Traverse City News and Events

City To Tackle Ambulance, Volleyball Court, Collapsed Sewer Contracts

By Beth Milligan | Dec. 5, 2022

Traverse City commissioners will vote tonight on approving contracts for multiple city programs and projects, including a three-year contract extension with Mobile Medical Response (MMR) for city ambulance services, construction work to expand the downtown volleyball courts, and a contract for emergency repairs to a collapsed sewer main near Washington and Wellington streets.

Commissioners will consider approving a three-year agreement with MMR for continued medical transport services in the city. The city previously hired consulting firm TriData LLC to study whether it would be feasible for the Traverse City Fire Department to take over providing first-response ambulance services for the city, rather than contract with an outside provider. North Flight began serving as the primary ambulance provider for Traverse City in 2002, with the fire department becoming outfitted in 2008 to serve as a secondary transport option. In 2020, North Flight merged with MMR, which took over the ambulance contract with Traverse City.

A commission ad hoc committee is still evaluating recommendations made by TriData for the future of the fire department, including both its operational model and its facilities. In the meantime, TriData made multiple suggestions in its report that city staff have worked to negotiate into a new contract with MMR. Those include outfitting ambulances with automatic vehicle locators (AVLs) and using Crew Force, the same software use by Grand Traverse County 911 Dispatch. Having MMR on the same software will “allow data collection to be compared on an apples-to-apples basis, including incident type, 911 and dispatch times, location, response time intervals, time of arrival at patient, change in priority status, and other data as designated by the fire chief,” according to Assistant City Manager Penny Hill.

The contract will also require MMR to attend quarterly contract compliance review meetings with the fire chief and pay a $250 fee if MMR arrives on scene with only one person in the ambulance or if the city has to perform an advanced life support intercept. Those tightened terms are partly in response to TriData findings showing that contractors previously failed for several years running to meet required contractual terms, such as standards for response times. The new agreement requires MMR to respond to 90 percent of calls in under nine minutes, as calculated on a two-month basis for emergency calls in the city.

The MMR contract is at no cost to the city. MMR recovers its expenses from fees billed to patients for using ambulance services. If an individual fails to pay, MMR is liable for that cost, not the city, according to the contract terms. If approved, the contract would go through November 2025. Either the city or MMR can terminate the agreement at any time with 180 days written notice.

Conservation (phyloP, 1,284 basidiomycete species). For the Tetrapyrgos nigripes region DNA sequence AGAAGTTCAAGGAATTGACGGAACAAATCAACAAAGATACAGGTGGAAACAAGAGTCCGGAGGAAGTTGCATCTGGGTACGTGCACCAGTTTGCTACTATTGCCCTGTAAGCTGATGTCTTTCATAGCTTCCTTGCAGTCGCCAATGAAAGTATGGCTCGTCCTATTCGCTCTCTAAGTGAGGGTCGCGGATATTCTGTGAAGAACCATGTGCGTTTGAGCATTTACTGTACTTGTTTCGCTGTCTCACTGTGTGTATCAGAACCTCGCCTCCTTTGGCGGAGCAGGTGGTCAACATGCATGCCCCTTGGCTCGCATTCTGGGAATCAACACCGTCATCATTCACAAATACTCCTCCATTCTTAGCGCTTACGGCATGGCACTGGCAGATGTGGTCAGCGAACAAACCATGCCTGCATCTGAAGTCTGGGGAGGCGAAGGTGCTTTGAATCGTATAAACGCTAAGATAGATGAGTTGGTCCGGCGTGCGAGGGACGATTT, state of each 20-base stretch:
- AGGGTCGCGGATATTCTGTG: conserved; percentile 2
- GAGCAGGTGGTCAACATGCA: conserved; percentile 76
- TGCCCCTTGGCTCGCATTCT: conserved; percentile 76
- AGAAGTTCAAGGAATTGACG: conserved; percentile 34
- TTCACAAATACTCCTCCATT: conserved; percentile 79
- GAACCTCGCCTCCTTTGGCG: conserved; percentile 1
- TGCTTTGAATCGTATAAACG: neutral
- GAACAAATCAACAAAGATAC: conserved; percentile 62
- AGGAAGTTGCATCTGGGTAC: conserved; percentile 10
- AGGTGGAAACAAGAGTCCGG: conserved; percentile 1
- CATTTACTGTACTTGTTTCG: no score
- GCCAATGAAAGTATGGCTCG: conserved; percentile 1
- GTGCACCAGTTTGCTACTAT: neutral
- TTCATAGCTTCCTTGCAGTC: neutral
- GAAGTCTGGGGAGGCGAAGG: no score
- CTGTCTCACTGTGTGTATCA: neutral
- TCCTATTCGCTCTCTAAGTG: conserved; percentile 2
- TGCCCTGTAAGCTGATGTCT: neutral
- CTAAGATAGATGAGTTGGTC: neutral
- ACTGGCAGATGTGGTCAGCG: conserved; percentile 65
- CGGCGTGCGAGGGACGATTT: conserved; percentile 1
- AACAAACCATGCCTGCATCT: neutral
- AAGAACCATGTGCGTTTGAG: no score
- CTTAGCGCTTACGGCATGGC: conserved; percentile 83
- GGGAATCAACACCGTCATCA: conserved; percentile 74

Commissioners tonight will consider approving a construction contract to expand the downtown volleyball courts. Two major projects have been long-discussed and recently approved by the city Parks and Recreation commission for the volleyball courts at West End. One is replacing the court sand, a project that was completed earlier this year. The other is adding two new courts directly west of the existing six courts off Grandview Parkway. Volleyball players say the new courts will help alleviate the intense competition for playing space in the summer among leagues and recreational users, with nearly 700 local players using the courts on a weekly basis.

In July, commissioners approved issuing a request-for-proposals (RFP) to find a contractor to oversee the court expansion. The RFP amount was not-to-exceed $60,000. Elmer’s Crane and Dozer was the sole bidder on the project at $57,852. Staff are recommending hiring Elmer’s for the project, which will include “furnishing all materials, equipment, and labor for the complete installation of two new sand volleyball courts,” according to Parks and Recreation Superintendent Michelle Hunt. Funds for the project are available in the city’s capital projects fund, though summer volleyball also helps generate revenue, according to Hunt. This past year, revenue from the volleyball program was approximately $15,000.

Commissioners will also vote tonight on paying Elmer’s for emergency work that was completed in October to a collapsed sewer main on Wellington Street just south of Washington Street. According to a memo from Justin Roy, water/wastewater maintenance superintendent, a sinkhole appeared on Wellington Street on October 6. The following day, staff discovered that a section of 15-inch clay sanitary sewer line – which dates back to 1945 – had collapsed.

“We determined that instead of a quick spot repair, the best long-term repair was to replace the old clay pipe from the manhole to the previously installed PVC pipe near the collapse,” Roy wrote. “Due to the time of year and limited timeframe with asphalt plants about to close for the winter, it was declared an emergency and needed to be repaired right away.” Repair work began October 17 and included installing 50 feet of new 15-inch PVC pipe. Workers also had to remove and replace approximately 50 feet of 10-inch water main, noting that because of the water line’s close proximity to the sewer line, its integrity would’ve been compromised during excavation otherwise.

“No customers were directly affected by the removal of the water main or replacement of the sewer line,” Roy wrote. “The weather didn’t help the situation, but they were able to complete the underground repairs and put the road and sidewalks back together just in time for Halloween.” Commissioners will vote on approving a $75,274.46 service order to Elmer’s for the work, with costs to be covered 50-50 from the city’s water and sewer funds.

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